I went on a safari on a Wednesday morning and came back alive.
Not that I was ever in that much danger, although danger did pop up once. I just had a few minutes to kill as the family group I was with prepared for a shopping outing, so I grabbed my Nikon and shot a few critter photos.
I love being outdoors in summer, even if I’m already nursing an infected mosquito bite. Mostly, I love the plants, but the bugs, birds, reptiles and mammals that surround even in the city are fascinating, too.
As a gardener, I have mixed feelings about squirrels. Sure they are cute, but they dig up and eat lots of things, too. Still, any Iowa gardener would rather spot a tree rat than a bunny any day.
Anyway, I was hoping for some other creatures. A robin couple who lost their first brood to some unknown catastrophe—one day there were babies, the next day a mere shell of a nest—are building a new nest and apparently going to try again. I observed Mr. Robin fruitlessly tugging at the rope to my hammock swing—attempting to get some of that nice white string for the nest, I assume.
But the robin couple were AWOL this morning, as was a monarch I’ve observed hanging around recently, as were the cardinal couple who must be nesting nearby but whose nest I have not found. Audrey has spotted some hummingbirds, but I have not seen any yet this year and didn’t get a chance Wednesday morning trying to capture those elusive nectar drinkers.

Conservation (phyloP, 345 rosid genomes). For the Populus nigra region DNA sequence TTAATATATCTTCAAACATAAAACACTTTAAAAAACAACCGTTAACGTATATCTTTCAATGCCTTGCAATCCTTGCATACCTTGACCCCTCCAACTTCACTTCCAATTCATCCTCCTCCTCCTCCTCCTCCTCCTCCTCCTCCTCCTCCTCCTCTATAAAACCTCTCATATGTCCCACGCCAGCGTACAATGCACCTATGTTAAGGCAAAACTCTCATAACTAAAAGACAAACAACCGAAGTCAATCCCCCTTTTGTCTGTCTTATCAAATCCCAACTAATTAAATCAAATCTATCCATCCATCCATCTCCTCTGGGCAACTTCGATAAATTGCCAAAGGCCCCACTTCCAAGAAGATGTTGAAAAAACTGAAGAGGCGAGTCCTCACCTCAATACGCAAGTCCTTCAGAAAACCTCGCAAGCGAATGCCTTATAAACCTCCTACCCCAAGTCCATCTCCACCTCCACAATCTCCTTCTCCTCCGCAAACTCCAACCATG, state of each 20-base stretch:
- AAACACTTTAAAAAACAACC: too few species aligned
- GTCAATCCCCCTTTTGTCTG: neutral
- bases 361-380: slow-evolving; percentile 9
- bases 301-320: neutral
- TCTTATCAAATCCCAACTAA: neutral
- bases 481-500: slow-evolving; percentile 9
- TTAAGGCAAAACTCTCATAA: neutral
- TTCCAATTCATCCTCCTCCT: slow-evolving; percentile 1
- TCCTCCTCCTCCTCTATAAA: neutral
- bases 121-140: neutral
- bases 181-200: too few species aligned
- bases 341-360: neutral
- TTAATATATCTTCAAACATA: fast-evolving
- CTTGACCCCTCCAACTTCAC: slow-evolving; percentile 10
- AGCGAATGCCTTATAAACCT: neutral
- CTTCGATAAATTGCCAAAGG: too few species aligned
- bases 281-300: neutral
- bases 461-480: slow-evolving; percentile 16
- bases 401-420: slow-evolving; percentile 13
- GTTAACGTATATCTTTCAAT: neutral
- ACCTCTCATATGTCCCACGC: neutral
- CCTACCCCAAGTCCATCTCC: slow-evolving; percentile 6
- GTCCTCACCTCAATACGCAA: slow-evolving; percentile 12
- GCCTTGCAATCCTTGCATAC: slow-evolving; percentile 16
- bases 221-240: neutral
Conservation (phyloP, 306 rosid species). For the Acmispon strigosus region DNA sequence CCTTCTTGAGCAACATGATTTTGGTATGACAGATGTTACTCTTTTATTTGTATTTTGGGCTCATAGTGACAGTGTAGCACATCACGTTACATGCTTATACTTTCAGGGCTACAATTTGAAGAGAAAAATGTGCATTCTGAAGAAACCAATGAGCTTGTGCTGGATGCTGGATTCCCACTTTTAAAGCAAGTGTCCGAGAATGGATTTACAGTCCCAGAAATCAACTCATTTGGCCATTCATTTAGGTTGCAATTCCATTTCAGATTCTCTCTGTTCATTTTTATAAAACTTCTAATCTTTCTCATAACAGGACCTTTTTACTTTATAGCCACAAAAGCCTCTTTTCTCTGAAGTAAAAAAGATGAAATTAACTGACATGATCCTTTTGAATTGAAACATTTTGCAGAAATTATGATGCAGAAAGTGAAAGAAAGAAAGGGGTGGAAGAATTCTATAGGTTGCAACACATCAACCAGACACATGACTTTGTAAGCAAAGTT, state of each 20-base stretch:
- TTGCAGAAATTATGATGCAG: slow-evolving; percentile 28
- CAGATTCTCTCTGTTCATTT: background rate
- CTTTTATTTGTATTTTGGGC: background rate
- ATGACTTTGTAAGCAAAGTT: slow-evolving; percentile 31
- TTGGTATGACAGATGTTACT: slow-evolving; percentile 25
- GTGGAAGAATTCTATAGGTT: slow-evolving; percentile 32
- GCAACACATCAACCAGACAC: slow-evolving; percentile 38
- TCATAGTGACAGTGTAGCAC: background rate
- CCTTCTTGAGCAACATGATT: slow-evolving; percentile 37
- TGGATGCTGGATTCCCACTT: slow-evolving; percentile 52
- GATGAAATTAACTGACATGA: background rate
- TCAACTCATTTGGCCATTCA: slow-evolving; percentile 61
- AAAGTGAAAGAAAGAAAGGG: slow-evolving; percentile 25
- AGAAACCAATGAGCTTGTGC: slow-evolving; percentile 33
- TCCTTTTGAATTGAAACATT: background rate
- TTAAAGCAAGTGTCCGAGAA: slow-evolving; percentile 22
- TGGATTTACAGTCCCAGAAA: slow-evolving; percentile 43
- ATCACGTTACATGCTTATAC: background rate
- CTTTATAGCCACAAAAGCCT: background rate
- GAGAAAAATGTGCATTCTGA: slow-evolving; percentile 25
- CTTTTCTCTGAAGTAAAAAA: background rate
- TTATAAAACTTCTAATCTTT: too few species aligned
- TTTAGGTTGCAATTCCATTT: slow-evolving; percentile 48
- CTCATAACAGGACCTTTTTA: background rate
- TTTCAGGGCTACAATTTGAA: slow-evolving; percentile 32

Still, there were other birds to see and other critters to photograph. At one point, I was shooting a squirrel and it ran over the fence and into the woods. Undaunted, I opened the back gate to give photographic chase.
And was very daunted when I returned to me yard. I reached for the gate to shut it, and right were I was planning to put my hand, there she was. I assume she, just due to her massive size.
It was a spider, a September-huge one, easily three inches from tip of forelegs to aft.
Probably not all that harmful, but still. A bit of a shock. Well, I didn’t harm the insect-eating monster—as I’ve blogged before, I try to respect spiders because I want them to be effective predators of other things that really do bite me—and instead snapped her photo.
It was near the exciting end of my safari, which turned out to be just slightly more exciting than I had expected. My safari photos on Flickr.